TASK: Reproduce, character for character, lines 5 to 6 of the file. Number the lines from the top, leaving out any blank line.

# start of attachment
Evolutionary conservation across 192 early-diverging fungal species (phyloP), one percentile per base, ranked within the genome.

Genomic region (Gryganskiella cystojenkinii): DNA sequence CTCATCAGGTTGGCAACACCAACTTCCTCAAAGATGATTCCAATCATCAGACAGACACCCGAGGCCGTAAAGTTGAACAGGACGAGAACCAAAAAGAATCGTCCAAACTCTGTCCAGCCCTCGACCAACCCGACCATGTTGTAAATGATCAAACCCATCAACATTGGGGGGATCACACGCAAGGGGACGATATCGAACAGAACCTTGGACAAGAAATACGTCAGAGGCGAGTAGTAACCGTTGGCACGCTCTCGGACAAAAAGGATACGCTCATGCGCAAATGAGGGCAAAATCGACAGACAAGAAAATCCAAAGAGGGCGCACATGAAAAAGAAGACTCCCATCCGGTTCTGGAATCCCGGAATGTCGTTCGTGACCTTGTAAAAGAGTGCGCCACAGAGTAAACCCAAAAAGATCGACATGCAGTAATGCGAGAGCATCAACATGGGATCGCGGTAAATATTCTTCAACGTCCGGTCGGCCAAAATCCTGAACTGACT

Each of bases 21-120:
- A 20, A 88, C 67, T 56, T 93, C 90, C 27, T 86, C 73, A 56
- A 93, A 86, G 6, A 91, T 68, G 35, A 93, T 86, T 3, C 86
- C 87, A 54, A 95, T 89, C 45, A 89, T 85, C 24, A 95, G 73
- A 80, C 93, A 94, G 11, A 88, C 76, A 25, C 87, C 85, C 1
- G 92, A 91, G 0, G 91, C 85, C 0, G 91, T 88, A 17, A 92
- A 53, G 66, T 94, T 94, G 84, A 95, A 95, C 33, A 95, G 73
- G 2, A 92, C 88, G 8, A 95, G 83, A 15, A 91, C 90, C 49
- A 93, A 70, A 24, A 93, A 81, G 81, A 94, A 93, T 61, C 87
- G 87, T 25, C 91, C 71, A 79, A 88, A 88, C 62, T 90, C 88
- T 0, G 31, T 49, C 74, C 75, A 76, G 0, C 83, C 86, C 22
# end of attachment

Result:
- A 93, A 86, G 6, A 91, T 68, G 35, A 93, T 86, T 3, C 86
- C 87, A 54, A 95, T 89, C 45, A 89, T 85, C 24, A 95, G 73